Indian-American is key player in Chicago election system

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Shobhana Johri Verma, director of South Asian Outreach at the Chicago Board of Election Commissioners, giving a demonstration recently, of election equipment and educating South Asians on election procedures. (Photo: courtesy Shobhana Johri Verma)

Emails and flyers relating to early voting starting March 2, 2020, in Chicagoland, are coming fast and furious from the office of Shobhana Johri Verma, director of South Asian Outreach at the Chicago Board of Election Commissioners.

She is reaching out to Indian-Americans and other South Asians who are eligible to vote in the primaries on March 17, and general elections Nov. 3. Early voting for the primaries started March 2. Johri Verma spoke to Desi Talk at length about her experience building the outreach to South Asians over the last 6 years since she joined the Chicago Board of Election Commissioners.

“A lot of people do not realize what it takes to run an election behind the scenes. For us, its several busy months before the actual day,” Johri Verma told Desi Talk.

As the director of South Asian Outreach, Johri Verma has been reaching out to eligible South Asian voters and administering the delivery of language accessibility materials as spelled out in Section 203 of the Federal Voting Rights Act, after the 2010 U.S. Census which indicated that Chicago had to offer services to ‘Asian Indians’ eligible to vote based on their numbers.

“It’s been challenging and exhilarating to get to know my own community. One thinks one can just go out and get everyone to engage but that’s not the case,” said Johri Verma who has over the years, built close connections to different constituencies within the South Asian communities, from high school and college students to libraries, faith based centers and organizations of every stripe serving this population. She also helps recruit bilingual election judges (poll workers), promote voter registration, increase voter turnout, to name some tasks.

Shobhana Johri Verma, director of South Chicago Board of Election Commissioners. (Photo: courtesy Johri Verma)

“One of the primary roles for me was to see that this (language) assistance was provided in all the materials including signage, voting instructions, etc., anything in English had to be prepared in Hindi,” Johri Verma explained. “So thousands and thousands of words were written, making sure they met all the legal parameters in the Hindi translation.”

Combine that with the number of precincts that had to be served, and Johri Verma’s task becomes immensely impressive.

Chicago has 50 wards and each ward has precincts, 2,069 in total. Of those 2,069, some 56 precincts have been identified as having a higher concentration of South Asian voters, where language access has to be provided. Plus, apart from touch screen ballots, which also include ones in Hindi, voters have to be provided or have access to paper ballots if they so desire in the 56 precincts identified.

An extremely important part of Johri Verma’s success in engaging more Indian-Americans in the electoral process, is recruiting 400-500 bilingual poll-workers, who then go back into the communities after the elections with these new experiences. And currently, there are some 125 South Asian poll workers covering the 56 precincts, a huge change from just 10 or so when the program began in 2014.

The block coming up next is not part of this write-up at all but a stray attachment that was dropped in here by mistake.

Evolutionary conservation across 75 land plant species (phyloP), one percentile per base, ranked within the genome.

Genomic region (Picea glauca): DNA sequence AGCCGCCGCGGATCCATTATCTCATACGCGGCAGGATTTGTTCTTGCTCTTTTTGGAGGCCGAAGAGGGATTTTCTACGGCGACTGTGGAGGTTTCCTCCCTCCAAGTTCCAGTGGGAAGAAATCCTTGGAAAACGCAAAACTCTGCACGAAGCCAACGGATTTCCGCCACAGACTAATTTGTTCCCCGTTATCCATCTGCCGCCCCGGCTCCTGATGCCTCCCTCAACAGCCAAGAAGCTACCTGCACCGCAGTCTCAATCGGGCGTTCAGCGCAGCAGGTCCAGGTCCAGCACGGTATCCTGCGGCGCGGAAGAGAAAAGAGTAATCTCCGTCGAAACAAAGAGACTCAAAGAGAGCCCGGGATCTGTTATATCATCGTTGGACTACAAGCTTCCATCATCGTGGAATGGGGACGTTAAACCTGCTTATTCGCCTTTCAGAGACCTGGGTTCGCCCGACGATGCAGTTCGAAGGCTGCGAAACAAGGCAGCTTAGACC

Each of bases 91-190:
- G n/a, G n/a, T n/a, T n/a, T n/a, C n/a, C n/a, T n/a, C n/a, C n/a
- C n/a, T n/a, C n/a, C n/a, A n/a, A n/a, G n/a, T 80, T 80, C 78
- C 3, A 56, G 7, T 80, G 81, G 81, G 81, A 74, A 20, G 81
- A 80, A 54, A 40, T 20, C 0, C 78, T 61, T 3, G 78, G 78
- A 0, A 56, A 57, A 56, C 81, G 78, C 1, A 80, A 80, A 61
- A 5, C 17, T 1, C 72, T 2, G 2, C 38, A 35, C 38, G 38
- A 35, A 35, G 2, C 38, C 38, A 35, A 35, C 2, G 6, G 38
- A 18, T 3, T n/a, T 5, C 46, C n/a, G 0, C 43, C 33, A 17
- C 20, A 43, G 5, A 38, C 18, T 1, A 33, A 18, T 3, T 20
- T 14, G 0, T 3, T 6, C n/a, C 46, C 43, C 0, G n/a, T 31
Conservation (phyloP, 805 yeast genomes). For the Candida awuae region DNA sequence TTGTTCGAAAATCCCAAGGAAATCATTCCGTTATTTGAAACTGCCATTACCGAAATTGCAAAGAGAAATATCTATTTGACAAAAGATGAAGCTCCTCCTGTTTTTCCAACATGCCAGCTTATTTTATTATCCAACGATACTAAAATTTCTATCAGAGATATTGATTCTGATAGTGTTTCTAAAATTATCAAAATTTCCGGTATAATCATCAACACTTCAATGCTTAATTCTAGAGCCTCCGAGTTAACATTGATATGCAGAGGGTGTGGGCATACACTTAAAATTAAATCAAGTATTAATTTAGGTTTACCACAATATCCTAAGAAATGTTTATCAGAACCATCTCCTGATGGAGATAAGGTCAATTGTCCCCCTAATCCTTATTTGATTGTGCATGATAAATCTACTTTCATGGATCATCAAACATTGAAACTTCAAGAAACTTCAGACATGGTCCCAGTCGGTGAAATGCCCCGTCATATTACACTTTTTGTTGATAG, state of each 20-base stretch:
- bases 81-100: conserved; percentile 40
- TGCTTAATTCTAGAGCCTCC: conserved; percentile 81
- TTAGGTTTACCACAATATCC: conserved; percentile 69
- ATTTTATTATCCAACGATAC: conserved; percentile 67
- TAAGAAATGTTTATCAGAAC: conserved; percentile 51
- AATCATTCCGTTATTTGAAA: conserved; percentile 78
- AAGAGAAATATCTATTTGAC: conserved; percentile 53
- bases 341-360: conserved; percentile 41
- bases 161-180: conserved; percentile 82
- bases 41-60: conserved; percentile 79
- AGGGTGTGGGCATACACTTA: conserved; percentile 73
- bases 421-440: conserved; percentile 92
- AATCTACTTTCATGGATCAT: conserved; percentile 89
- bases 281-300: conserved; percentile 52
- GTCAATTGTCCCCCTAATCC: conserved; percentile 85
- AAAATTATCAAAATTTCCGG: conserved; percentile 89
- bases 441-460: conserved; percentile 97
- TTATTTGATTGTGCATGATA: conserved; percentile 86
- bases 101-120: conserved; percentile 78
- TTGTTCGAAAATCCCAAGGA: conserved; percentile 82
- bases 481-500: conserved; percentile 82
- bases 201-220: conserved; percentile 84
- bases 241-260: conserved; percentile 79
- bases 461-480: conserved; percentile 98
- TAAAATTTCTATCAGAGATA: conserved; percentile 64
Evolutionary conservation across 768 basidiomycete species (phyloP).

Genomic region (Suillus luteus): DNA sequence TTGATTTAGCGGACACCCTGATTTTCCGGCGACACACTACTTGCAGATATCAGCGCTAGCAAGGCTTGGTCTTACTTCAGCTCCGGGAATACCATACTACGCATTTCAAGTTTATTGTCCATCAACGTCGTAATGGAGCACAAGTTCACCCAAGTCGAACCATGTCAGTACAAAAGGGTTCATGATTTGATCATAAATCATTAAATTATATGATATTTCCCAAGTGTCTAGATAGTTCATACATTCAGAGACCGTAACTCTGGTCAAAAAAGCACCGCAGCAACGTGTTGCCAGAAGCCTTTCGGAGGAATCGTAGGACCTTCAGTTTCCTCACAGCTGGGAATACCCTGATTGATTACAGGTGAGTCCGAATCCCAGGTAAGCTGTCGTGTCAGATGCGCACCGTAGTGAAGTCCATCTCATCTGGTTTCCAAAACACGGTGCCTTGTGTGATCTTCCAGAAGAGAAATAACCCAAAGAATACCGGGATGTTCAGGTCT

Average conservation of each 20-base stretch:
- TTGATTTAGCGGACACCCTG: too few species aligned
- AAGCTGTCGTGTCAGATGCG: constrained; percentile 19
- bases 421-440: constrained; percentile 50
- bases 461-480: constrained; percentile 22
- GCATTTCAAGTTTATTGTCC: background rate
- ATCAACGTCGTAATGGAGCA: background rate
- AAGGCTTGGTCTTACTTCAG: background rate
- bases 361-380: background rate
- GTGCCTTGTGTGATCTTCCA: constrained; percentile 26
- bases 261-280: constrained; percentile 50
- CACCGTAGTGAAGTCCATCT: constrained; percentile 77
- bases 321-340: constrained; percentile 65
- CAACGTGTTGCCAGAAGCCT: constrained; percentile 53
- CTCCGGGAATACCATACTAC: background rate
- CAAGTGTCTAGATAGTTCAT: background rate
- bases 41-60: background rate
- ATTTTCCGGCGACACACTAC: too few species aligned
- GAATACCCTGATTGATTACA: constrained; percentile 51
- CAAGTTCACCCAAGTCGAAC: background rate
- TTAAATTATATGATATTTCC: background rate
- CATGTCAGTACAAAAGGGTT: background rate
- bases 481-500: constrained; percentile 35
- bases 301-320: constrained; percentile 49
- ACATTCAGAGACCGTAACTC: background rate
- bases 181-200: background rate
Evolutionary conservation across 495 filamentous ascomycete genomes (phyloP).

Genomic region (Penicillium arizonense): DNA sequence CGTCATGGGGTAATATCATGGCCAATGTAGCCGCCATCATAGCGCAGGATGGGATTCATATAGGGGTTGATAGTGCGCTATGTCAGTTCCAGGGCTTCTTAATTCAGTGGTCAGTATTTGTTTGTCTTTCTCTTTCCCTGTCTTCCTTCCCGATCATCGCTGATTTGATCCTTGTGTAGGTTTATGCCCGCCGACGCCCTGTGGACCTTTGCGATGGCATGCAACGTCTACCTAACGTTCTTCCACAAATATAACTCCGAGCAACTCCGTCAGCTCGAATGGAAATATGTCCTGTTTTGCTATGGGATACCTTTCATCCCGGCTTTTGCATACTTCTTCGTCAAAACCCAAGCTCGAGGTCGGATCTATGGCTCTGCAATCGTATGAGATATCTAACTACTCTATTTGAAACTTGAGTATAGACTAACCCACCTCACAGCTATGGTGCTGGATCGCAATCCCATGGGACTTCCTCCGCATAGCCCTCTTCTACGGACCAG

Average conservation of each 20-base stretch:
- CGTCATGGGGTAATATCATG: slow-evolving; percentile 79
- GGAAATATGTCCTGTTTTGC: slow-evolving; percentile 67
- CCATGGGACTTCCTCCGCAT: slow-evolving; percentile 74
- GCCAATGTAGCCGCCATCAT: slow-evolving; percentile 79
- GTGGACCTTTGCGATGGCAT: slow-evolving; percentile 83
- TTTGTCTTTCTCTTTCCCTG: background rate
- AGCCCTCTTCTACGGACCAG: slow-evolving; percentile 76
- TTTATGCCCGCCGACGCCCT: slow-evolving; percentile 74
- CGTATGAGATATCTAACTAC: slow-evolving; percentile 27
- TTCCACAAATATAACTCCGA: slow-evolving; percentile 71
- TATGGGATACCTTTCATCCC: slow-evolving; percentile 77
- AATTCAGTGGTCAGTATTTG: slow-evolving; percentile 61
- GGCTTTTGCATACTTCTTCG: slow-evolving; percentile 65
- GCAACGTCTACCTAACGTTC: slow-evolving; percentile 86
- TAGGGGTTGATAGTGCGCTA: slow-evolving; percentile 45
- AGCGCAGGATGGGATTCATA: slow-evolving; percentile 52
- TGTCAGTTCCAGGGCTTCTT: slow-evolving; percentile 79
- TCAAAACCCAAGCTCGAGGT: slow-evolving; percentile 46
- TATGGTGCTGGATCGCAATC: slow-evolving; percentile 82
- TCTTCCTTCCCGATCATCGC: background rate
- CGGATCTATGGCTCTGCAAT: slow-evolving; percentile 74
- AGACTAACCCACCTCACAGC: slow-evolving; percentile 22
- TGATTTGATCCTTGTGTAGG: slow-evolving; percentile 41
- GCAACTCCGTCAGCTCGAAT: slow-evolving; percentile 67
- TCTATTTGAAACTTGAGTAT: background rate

“It has helped increase the level of engagement of the community,” she said, emphasizing that this was her conclusion from anecdotal evidence based on her close interaction with Indian-Americans and South Asian voters. “As a government agency, we cannot by law track the ethnicity of the voters.”

Also, a large number of South Asian students are getting exposed early to the voting system. “More than 25 percent of my poll workers are now high school students, who already have civics studies as part of their curriculum and here they get civics in action,” she said.

“The earlier you start with this education, the better,” Johri Verma contended. These high school and college students, “become ambassadors for us, and it has helped me reach parents and grandparents to get engaged in the electoral process.”

She recounts anecdotes from her interactions. When the language access initiative started and she began actively seeking out Indian-American communities, “I could see people had not had such discussions before and would look at me wondering what I am talking about and why. Now, I can see their comfort-level and the questions they ask – like what’s on the ballot, what are the referendums,”

Johri Verma has taken significant initiatives. One of them is expanding the communities to be served. “My feedback to the Board of Elections related to changing our outreach, from ‘Asian Indians’ alone to South Asian outreach based on our own experiences. The Board accepted it and that has given me the opportunity to work with the broader community.”

Having people who understand Hindi, Urdu, and Gujarati at the polling stations has helped bring people to the polls …when people know there is someone there to help them. “A lot of it is because of the aggressive outreach,” Johri Verma said.

Just last week, she was with a group, including seniors, and some newcomers, explaining to them the machinery, plus giving a crash course on the whole electoral system and the importance of civic engagement, she said.

Johri Verma is originally from Uttar Pradesh and came to the United States in 2002. She has two Masters in Women’s, Gender and Equality Studies from the University of Cincinnati and from Lucknow University. She is credited with building one of the first and most effective South Asian voter engagement programs at the Chicago Board of Election Commissioners.

 

 

 

 

 

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